The expulsion drive started after a spike in suicide bombings last year which the Pakistan government — without providing evidence — said mostly involved Afghans. Islamabad has also blamed them for smuggling and other militant violence and crime.

At the time, cash-strapped Pakistan, navigating record inflation and a tough International Monetary Fund bailout program, also said undocumented migrants had drained its resources for decades.

Despite the challenges facing migrants, Pakistan is the only home many of them know and a sanctuary from the economic deprivation and extreme social conservatism that Afghanistan is grappling with.

While hundreds of thousands have left Pakistan since the expiry of a November 1, 2023 deadline, the South Asian country still hosts around 1.35 million registered Afghan refugees, with an additional 803,200 possessing ACCs, according to the UN Refugee Agency (UNHCR).
 


Ten fan parks to broadcast iconic India-Pakistan T20 World Cup clash— ICC 

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Ten fan parks to broadcast iconic India-Pakistan T20 World Cup clash— ICC 

  • Fan parks in New York, Birmingham, Rawalpindi, New Delhi and South Africa to broadcast India-Pakistan match on June 9
  • Political tensions between nuclear-armed neighbors India and Pakistan make their cricket rivalry one of sports’ fiercest ones 

ISLAMABAD: Cricket fans in India, Pakistan, the United States and South Africa would be able to enjoy the iconic India-Pakistan T20 World Cup clash on June 9 in ten different fan parks in their countries, the International Cricket Council (ICC) said this week.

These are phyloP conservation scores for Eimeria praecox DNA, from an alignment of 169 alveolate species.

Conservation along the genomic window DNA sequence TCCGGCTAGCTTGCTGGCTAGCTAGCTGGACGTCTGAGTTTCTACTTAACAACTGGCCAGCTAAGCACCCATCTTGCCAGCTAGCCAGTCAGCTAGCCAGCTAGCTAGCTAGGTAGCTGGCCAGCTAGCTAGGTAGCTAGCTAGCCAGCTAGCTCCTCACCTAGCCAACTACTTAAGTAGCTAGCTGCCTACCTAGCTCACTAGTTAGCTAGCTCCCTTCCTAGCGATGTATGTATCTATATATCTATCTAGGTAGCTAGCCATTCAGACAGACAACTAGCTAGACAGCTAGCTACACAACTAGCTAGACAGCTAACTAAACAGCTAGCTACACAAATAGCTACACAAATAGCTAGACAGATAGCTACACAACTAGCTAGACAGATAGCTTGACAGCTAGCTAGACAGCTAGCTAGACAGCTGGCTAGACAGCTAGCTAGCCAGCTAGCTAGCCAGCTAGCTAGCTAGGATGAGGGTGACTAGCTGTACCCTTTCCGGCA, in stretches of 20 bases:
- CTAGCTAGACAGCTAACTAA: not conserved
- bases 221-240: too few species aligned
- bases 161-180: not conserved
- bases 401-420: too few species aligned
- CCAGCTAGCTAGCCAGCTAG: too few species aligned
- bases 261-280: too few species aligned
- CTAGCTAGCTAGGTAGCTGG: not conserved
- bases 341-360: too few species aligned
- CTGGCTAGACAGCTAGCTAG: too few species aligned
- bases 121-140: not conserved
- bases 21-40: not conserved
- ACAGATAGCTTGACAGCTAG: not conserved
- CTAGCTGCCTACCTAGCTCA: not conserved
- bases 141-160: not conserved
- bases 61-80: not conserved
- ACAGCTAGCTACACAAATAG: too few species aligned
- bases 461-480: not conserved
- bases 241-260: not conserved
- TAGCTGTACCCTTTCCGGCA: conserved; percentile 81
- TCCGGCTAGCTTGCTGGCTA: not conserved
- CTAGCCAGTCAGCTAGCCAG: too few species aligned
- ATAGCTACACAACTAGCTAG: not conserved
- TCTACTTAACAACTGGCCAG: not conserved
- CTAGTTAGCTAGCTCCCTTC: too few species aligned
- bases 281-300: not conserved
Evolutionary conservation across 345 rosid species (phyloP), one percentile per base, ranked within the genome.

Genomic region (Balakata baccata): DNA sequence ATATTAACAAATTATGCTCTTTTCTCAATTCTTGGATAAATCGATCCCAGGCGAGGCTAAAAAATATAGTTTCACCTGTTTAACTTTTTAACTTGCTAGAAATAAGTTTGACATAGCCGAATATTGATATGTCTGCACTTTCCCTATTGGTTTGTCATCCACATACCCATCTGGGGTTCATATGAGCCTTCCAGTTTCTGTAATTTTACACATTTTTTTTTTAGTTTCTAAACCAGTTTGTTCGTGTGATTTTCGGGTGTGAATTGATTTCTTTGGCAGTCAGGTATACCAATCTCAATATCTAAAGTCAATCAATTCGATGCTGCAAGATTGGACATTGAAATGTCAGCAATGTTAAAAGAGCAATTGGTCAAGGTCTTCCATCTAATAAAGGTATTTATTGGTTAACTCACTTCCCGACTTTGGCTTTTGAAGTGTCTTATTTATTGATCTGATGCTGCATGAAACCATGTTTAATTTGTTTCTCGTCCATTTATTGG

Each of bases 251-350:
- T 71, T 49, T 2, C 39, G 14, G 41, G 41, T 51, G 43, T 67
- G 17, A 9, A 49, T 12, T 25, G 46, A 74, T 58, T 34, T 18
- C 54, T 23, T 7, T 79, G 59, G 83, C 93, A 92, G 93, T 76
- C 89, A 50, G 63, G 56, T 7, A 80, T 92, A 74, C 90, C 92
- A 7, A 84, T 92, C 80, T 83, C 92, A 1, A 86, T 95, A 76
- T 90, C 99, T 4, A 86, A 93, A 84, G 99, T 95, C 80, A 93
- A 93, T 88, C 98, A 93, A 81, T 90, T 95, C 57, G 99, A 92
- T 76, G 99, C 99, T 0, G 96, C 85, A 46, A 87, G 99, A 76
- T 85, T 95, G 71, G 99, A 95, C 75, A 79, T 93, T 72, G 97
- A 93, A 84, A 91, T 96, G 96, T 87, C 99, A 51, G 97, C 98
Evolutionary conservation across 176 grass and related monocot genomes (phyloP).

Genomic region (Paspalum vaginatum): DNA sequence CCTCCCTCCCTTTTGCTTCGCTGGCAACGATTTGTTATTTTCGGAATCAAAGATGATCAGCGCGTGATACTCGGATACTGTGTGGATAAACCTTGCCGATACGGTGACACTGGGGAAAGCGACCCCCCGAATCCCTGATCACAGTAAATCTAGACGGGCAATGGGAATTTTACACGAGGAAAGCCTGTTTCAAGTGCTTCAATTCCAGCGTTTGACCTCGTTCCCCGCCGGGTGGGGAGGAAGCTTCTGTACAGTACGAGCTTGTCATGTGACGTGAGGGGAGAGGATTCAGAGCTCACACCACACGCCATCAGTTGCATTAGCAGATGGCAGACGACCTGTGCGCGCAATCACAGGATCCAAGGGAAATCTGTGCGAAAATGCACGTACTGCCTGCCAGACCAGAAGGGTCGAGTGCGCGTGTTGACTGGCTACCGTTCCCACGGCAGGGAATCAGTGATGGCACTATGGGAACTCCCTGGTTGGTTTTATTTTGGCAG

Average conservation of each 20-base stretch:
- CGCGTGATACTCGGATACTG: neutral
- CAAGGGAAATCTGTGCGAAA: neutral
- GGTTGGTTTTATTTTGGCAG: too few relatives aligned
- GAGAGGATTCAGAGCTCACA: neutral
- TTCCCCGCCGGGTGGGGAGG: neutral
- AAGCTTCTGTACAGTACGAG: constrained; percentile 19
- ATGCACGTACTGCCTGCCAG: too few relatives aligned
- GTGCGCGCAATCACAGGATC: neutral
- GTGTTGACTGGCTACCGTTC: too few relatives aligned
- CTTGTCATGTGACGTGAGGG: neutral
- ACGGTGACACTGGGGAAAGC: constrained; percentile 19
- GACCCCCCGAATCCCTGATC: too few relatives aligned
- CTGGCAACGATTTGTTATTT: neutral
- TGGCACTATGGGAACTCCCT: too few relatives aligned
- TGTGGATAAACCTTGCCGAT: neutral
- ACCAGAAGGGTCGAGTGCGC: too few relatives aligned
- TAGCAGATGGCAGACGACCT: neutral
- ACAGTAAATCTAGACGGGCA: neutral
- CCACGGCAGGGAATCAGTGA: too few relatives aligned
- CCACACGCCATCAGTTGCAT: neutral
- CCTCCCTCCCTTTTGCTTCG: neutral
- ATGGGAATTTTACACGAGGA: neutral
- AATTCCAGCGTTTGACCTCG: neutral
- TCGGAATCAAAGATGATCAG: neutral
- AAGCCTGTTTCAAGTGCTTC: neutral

The ICC has announced that this year’s World Cup matches will be broadcast in fan parks where people will watch the action live on huge screens with live entertainment including DJs, food and drink outlets, cricket ambassadors and family activities. In total, 23 matches will be shown across 16 fan parks in five countries next month. 

Political tensions between nuclear-armed neighbors India and Pakistan make their cricket matches a spectacle to watch for millions of fans across the globe. Diplomatic rows between the two countries mean they only play each other in other countries and only at international tournaments. Both haven’t played each other in a bilateral series since several years. 

Pakistan captain Babar Azam will lead his side against Rohit Sharma’s India on June 9 in New York as both Group A teams lock horns in the ICC T20 World Cup fixture. The match will be broadcast in several fan parks across the world, the ICC said. 

“Ten different fan parks will show the Group A game between India and Pakistan, including Cedar Creek Park, Seaford, New York hosted by Nassau County, the Indira Gandhi Indoor Arena in New Delhi, India and Rawalpindi Cricket Stadium in Pakistan,” the ICC said in a statement on Saturday. 

In New York City, the Oculus World Trade Center is one of the standout venues, with the fan park showing 18 matches on 10 different dates, including the highly anticipated final on June 29.